In 1987, the late American philosopher Allan Bloom won astonished praise for the extraordinary sales racked up by his treatise, The Closing of the American Mind. People who traditionally paid philosophy little mind suddenly began to snap up this odd volume and -whether or not they actually read it -set it on display in their homes and offices. In retrospect, its popularity is not quite as amazing as it first appeared. It spoke to the values and ideals of educated conservatives. It championed the western canon; it jibed at the nihilism of Nietzsche (who's been blamed for most cultural heresies since the 1924 Leopold and Loeb murder case, but about whom Emberley and Newell say remarkably complimentary things); and, it blasted away at feminism, campus radicalism and rock'n'roll.
Considering that neo-conservative America held political sway throughout the 1980s, but that it did so without any demonstrable vision or visionaries to lend intellectual credibility to its agenda, Bloom was perfect. William Bennett and William F. Buckley no longer had to be embarrassed by congressional Republicans, to say nothing of the actor in the White House; here at last was a scholar who told attentive readers what they longed to hear.
Now Canada has its own variation on the theme. Peter Emberley and Waller Newell's Bankrupt Education is about as ideologically close to Bloom's best-seller as a Canadian book can be. Alas, it is unlikely to become that same kind of marketing success, if for no other reason than that genuine Canadian conservatism does not lack for intellectual clarity and our neo-conservatives in, for example, the Reform Party are pretty much beyond intellectual embarrassment.
This is a pity, for Emberley and Newell have done an admirable job of defending traditional education, analyzing the social and economic forces that have undermined it, and spelling out the consequences if it is not restored. They do not, however, spin out only a theoretical tale of woe. Interpretations of the greats from Plato to Rousseau, Descartes to Marx are there, but Bankrupt Education also deals with teachers where they live and work.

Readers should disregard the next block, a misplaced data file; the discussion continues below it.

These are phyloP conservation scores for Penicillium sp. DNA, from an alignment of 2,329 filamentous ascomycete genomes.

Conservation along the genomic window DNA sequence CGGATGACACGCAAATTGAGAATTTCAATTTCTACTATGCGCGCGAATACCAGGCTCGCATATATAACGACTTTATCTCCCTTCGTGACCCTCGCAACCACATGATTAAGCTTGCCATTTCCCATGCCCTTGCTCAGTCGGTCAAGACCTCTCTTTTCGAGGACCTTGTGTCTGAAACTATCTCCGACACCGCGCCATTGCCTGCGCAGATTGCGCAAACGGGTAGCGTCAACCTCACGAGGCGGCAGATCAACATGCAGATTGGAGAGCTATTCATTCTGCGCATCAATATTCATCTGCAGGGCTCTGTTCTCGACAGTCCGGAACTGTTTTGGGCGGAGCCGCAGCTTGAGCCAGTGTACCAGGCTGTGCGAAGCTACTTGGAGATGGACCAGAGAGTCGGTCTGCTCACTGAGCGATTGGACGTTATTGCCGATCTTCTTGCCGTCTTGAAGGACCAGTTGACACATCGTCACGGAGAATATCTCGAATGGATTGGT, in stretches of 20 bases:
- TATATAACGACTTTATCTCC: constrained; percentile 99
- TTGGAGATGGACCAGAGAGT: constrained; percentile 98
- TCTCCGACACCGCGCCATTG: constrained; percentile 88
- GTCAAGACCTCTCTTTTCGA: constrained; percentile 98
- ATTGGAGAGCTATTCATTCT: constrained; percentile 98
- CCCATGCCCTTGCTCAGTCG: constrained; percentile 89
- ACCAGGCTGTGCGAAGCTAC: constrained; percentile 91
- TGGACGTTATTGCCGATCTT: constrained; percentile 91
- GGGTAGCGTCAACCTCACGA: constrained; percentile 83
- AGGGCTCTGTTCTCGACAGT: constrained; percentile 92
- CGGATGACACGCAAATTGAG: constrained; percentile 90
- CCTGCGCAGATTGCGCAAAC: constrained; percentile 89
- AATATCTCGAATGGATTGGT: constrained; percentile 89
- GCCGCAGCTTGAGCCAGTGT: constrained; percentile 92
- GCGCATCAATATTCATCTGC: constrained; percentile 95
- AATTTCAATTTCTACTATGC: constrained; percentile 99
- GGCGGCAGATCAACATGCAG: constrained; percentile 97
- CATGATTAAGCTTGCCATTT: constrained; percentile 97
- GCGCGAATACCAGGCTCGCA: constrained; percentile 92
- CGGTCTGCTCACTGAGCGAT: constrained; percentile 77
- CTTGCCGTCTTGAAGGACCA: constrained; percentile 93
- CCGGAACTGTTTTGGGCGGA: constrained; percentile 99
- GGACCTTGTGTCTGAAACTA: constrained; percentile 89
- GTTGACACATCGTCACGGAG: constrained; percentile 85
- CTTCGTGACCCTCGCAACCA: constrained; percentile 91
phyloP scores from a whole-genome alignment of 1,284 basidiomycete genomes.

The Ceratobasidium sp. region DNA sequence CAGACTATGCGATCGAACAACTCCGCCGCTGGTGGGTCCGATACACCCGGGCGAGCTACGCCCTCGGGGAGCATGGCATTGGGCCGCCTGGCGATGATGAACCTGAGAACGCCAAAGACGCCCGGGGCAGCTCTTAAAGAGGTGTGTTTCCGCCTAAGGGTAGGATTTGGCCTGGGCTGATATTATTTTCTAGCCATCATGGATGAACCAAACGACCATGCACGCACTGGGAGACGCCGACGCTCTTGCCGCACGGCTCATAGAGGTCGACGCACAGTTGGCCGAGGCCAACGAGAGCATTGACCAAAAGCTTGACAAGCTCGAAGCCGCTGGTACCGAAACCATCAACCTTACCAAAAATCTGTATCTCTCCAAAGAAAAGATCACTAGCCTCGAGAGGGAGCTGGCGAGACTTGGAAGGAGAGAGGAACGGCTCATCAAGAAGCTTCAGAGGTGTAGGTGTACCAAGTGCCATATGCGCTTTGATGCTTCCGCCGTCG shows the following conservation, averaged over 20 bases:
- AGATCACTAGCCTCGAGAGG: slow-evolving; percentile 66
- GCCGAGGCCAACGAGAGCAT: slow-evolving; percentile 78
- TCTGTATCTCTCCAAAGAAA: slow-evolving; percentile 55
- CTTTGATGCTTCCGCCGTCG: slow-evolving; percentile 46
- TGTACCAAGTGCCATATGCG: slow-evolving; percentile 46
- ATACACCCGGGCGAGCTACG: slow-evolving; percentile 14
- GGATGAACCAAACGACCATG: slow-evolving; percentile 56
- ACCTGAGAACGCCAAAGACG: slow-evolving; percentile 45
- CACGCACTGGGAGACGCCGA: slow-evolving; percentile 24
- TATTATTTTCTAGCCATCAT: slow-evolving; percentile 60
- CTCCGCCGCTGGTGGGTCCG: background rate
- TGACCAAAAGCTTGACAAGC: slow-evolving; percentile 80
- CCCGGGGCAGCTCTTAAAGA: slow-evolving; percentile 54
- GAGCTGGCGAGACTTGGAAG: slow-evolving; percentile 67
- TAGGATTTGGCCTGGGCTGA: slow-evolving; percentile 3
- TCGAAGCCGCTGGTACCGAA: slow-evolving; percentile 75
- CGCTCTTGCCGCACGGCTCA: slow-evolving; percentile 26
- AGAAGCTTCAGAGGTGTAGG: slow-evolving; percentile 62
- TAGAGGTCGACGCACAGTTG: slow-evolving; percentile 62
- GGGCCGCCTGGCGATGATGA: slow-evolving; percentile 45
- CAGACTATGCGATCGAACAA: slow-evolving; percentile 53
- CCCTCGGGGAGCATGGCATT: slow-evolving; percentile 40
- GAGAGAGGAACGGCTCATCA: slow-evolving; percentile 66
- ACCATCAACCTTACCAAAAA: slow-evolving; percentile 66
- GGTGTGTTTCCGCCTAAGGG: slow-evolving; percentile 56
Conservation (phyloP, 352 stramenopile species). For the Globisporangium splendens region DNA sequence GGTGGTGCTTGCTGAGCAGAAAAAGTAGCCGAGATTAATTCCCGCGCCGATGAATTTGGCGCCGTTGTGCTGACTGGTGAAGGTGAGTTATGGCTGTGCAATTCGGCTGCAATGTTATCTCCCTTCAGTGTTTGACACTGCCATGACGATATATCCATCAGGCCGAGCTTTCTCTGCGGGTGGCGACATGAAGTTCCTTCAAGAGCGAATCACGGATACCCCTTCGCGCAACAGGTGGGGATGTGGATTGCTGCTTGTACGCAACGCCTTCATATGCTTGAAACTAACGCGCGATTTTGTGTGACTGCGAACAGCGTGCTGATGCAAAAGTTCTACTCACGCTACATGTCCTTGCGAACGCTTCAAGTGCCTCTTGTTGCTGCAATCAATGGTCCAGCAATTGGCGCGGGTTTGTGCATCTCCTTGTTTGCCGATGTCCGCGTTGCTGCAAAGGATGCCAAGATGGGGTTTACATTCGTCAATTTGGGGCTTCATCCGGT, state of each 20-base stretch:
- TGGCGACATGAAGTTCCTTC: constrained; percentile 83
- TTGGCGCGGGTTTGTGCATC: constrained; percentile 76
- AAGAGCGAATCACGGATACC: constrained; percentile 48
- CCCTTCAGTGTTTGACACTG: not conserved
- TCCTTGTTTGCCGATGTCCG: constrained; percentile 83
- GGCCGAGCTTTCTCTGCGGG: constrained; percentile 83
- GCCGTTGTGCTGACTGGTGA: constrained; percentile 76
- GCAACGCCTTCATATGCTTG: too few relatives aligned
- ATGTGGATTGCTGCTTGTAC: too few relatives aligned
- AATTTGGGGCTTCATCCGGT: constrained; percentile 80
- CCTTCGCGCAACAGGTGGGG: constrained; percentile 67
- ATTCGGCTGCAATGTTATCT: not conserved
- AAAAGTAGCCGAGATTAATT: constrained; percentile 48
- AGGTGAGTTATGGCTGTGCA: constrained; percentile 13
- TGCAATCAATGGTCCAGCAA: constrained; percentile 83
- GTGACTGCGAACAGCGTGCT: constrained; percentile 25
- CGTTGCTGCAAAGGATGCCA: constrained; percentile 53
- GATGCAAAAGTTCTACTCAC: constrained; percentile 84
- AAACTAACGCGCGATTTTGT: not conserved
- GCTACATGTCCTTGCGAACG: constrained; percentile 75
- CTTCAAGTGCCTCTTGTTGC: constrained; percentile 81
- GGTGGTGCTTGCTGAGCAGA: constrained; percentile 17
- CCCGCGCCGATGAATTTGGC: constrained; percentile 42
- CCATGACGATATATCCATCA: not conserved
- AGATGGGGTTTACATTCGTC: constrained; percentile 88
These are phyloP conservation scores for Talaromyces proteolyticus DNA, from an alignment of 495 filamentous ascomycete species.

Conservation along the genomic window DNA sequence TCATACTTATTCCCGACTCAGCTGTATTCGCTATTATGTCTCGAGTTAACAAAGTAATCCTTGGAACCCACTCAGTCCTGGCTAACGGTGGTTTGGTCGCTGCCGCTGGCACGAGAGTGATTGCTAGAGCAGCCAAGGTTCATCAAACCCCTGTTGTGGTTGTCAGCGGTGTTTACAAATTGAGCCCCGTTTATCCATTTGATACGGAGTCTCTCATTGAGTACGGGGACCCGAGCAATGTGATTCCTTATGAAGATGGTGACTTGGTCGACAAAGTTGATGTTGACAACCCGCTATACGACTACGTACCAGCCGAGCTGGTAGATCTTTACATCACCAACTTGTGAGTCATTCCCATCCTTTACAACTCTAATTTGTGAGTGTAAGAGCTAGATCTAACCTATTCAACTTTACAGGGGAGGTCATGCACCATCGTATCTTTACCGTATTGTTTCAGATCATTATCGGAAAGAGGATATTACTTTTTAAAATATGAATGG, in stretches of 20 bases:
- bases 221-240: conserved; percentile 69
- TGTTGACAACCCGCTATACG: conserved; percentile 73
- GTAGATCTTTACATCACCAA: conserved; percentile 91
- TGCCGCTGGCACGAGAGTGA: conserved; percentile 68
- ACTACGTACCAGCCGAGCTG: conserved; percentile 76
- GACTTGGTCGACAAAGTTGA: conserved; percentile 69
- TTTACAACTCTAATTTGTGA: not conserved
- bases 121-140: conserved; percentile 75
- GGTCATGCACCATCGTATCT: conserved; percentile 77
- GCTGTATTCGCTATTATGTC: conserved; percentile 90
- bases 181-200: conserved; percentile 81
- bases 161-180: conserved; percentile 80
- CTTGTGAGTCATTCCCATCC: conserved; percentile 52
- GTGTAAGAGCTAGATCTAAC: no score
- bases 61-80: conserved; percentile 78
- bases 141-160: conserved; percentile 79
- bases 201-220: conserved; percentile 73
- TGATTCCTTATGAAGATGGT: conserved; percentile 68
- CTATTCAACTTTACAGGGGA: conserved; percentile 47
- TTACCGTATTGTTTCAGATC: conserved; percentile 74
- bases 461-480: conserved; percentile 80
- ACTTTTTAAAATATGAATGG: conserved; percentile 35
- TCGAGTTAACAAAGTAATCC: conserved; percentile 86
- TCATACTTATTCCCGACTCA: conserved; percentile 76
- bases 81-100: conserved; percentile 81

Disgusted by “a dispiriting retreat from [the] heritage of universal scholarship, a narrow bureaucratic nationalism and inward-looking philistinism masquerading as fiscal conservatism or political correctness,” the authors pay close attention to contemporary policies and debates. Their conclusions are edifying: “Learning outcomes” they identify as being “rooted in some of the darkest processes of modernity”; “the `holism' of recent Ontario school reforms is,” they insist, “an empty parody of the authentic holism of liberal education...[for] the new pedagogy promises a spurious wholeness of abject conformity to the here and now”; and, as for the much-vaunted enthusiasm for critical thinking, Emberley and Newell say that “students are so ill-prepared by their high school education, so bereft of any knowledge of their own or any country's history and culture, that they...have nothing to be critical about.”
Powerful, erudite and firmly fixed in the daily world of teaching and learning, Emberley and Newell have done credit to their position. Theirs, as University of Toronto Bloomophile Thomas L. Pangle enthuses, is “a passionate, profound, and richly constructive new perspective…this book offers parents, teachers and students an urgently needed new educational philosophy and agenda.” Well, not quite. The perspective and philosophy if not the precise agenda have been around since Plato was a pup. Still, it is unsurprising that the language of novelty should be used to invite us to embrace their argument. After all, the fact that our language has become so muddled that we find “liberal” education supported mainly by “conservatives” is in itself some confirmation of their concerns.
Howard A. Doughty is Editor of The College Quarterly.